GUEST COLUMN - Sarah Robinson, Head of Operations at ITAL Group

Revenue protection is a vital part of ensuring a robust and resilient rail network. However, while paperless ticketing offers advantages, it also presents challenges for revenue protection. 

Combined with a shift in travel patterns resulting from the pandemic, what can the UK rail network do to better protect revenues and combat the issues relating to fraudulent ticketing and non-payment?

The few customers who look for ways to avoid payment take money directly from the bottom line and create rising costs for the honest customers using the rail network. If revenue protection could be improved, the revenue saved could be used for greater investment to improve revenue protection tools, or for enhancing facilities or apps to enrich the customer experience. 

The biggest problems are that investment in revenue protection has not matched the advances made in ticketing, nor the changes seen in travel patterns. For instance, hybrid working has reduced traditional commuter peak times and resulted in strong growth in leisure travel. 

Five steps to deliver better revenue protection performance are:

  • Understand current travel patterns from historical data, to know where staff should be concentrated.
  • Empower frontline staff with information to know when and where to check tickets.
  • Place more staff in areas where there are a high number of offenders.
  • Adjust shift patterns to account for changes in travel patterns.
  • Feedback data and information to further enhance revenue protection performance.

All these steps rely on access to current and historical data. But this is very difficult to achieve with current paper-based systems. 

By providing a system that arms inspectors with up-to-date and real-time information about aspects such as when a ticket was purchased, if ticket machines are out of order, and even where someone boarded a train, they can know if someone is trying to cheat the system. Management can also understand how to better deploy inspectors to achieve better results.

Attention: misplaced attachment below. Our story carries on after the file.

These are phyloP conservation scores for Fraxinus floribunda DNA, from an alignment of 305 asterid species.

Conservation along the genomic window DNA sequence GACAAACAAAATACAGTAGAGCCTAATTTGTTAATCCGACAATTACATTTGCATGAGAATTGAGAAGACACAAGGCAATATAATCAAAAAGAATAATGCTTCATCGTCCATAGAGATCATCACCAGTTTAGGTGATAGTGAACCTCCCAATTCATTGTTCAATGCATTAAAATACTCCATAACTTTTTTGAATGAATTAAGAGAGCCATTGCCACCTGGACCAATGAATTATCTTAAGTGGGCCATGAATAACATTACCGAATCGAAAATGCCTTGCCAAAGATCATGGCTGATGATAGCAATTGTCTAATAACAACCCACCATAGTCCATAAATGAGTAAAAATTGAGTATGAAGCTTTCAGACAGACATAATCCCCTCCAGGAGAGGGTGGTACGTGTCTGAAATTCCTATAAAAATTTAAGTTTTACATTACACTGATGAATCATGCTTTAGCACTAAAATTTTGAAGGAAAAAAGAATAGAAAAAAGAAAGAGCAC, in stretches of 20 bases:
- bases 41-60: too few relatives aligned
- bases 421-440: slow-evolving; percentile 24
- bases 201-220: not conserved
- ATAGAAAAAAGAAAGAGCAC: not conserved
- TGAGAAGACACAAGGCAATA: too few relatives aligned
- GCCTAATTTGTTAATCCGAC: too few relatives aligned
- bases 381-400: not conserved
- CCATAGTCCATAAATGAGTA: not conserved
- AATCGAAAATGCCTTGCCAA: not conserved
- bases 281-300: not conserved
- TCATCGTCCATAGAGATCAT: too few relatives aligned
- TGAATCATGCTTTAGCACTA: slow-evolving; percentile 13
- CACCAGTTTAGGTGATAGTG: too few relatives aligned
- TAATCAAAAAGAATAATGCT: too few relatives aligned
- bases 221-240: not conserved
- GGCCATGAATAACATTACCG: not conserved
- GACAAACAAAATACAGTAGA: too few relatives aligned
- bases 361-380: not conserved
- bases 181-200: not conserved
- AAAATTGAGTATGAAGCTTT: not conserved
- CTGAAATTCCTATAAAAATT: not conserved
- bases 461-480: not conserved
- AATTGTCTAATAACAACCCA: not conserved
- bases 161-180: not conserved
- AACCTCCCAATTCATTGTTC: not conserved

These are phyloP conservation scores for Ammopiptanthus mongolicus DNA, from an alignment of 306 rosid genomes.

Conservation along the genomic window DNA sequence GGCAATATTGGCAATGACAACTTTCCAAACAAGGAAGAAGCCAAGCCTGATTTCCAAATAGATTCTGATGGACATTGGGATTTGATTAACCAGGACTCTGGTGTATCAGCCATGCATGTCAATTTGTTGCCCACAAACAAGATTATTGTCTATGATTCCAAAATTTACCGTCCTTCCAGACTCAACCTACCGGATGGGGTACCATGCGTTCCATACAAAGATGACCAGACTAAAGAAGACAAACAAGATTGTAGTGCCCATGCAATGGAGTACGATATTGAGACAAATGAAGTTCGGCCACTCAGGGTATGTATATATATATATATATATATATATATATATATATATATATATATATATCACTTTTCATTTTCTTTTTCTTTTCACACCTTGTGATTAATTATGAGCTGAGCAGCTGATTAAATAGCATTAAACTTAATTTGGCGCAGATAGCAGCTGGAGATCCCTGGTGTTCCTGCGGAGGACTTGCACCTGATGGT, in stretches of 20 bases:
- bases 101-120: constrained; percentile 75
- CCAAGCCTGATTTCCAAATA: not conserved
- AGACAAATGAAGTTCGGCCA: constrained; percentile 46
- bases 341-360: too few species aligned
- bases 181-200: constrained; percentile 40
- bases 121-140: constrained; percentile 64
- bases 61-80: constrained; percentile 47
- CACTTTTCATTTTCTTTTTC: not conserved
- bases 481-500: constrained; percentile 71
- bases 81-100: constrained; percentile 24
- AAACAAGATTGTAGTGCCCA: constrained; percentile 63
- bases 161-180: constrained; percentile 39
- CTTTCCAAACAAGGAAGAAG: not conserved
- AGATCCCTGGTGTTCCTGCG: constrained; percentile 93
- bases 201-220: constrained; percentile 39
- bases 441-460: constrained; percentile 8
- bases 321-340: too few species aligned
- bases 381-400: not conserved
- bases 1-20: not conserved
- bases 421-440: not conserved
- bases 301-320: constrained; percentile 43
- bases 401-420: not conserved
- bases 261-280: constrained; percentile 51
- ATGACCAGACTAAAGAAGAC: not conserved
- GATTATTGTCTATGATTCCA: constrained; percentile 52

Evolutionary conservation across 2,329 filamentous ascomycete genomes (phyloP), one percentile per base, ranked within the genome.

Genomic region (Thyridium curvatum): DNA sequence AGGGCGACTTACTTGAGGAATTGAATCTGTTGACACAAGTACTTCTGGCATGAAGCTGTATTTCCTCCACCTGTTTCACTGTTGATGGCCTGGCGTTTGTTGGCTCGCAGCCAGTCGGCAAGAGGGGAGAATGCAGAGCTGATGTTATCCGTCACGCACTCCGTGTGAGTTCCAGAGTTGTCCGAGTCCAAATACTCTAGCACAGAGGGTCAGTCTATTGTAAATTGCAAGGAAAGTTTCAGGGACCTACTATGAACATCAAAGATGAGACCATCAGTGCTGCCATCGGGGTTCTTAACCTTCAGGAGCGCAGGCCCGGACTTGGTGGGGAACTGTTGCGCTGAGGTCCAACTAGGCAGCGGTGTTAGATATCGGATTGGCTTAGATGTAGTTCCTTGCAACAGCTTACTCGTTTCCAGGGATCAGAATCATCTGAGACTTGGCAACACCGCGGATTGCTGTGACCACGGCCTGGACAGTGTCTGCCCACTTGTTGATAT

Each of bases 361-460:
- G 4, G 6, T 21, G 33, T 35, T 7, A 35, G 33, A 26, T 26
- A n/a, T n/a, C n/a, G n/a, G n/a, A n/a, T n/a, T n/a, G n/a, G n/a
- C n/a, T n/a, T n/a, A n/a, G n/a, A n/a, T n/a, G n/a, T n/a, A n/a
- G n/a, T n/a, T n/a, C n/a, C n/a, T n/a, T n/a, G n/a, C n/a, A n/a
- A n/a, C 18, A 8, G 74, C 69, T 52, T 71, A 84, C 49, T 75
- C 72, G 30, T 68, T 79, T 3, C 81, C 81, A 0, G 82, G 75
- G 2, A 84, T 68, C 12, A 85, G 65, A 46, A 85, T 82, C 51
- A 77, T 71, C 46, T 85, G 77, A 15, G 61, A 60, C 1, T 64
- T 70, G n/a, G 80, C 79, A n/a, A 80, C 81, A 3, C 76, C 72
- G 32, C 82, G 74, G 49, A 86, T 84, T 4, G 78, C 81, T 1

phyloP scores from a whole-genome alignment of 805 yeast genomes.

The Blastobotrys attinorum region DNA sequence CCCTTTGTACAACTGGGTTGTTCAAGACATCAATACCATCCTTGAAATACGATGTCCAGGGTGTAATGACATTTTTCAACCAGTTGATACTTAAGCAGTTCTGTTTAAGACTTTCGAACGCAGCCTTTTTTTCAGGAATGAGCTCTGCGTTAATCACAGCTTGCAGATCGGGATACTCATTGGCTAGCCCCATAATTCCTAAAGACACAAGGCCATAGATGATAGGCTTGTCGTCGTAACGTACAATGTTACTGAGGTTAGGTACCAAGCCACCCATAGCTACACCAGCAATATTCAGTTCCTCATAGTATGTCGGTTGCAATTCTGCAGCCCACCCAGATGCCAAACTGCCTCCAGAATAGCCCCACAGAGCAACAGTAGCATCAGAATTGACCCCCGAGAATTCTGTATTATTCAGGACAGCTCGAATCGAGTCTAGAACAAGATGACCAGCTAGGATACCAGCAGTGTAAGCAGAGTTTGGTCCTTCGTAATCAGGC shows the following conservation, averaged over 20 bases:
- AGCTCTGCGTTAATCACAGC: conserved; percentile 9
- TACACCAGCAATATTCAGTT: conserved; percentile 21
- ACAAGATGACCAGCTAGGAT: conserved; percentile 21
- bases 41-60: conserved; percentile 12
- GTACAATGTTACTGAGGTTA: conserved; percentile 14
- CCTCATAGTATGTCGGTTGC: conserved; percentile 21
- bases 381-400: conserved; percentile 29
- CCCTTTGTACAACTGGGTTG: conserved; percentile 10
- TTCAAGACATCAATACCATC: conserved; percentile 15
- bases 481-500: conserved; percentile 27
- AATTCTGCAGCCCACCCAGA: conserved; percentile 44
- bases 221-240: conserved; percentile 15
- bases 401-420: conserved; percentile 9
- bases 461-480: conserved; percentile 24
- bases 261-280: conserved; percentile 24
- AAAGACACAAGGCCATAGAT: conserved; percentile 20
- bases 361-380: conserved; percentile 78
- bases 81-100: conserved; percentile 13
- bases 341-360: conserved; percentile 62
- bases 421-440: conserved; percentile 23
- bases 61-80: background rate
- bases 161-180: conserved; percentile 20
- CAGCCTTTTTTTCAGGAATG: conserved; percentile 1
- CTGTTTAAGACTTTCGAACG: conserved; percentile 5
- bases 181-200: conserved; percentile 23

The data to provide such powerful information is there, and it could be accessed using a mobile app that integrates information from other systems across the network and ticketing apps. 

Using analytical tools, inspectors could gain an up-to-date view of where offences are more likely and where passenger concentrations are. 

An online, data-based support tool would further increase the likelihood of successful prosecutions, as well as increasing the efficiency with which they are processed. It would also provide instantaneous information about whether someone is a repeat offender, enabling the inspector to make a better judgement on the action to be taken. 

In summary, modern online ticketing solutions offer huge benefits to customers and the rail network, but they also leave the system open to new ways of payment avoidance. 

Combined with changes in travel patterns, revenue protection inspectors are often left out of step with current travel practices, making their job and the results of revenue protection activities much harder. 

Mobile, data-based tools could offer a solution to shift this balance. 

The benefits? A fairer system for all, protected profits, a better understanding of the challenges of revenue protection, and the potential for the improvement of other critical part of rail operations.

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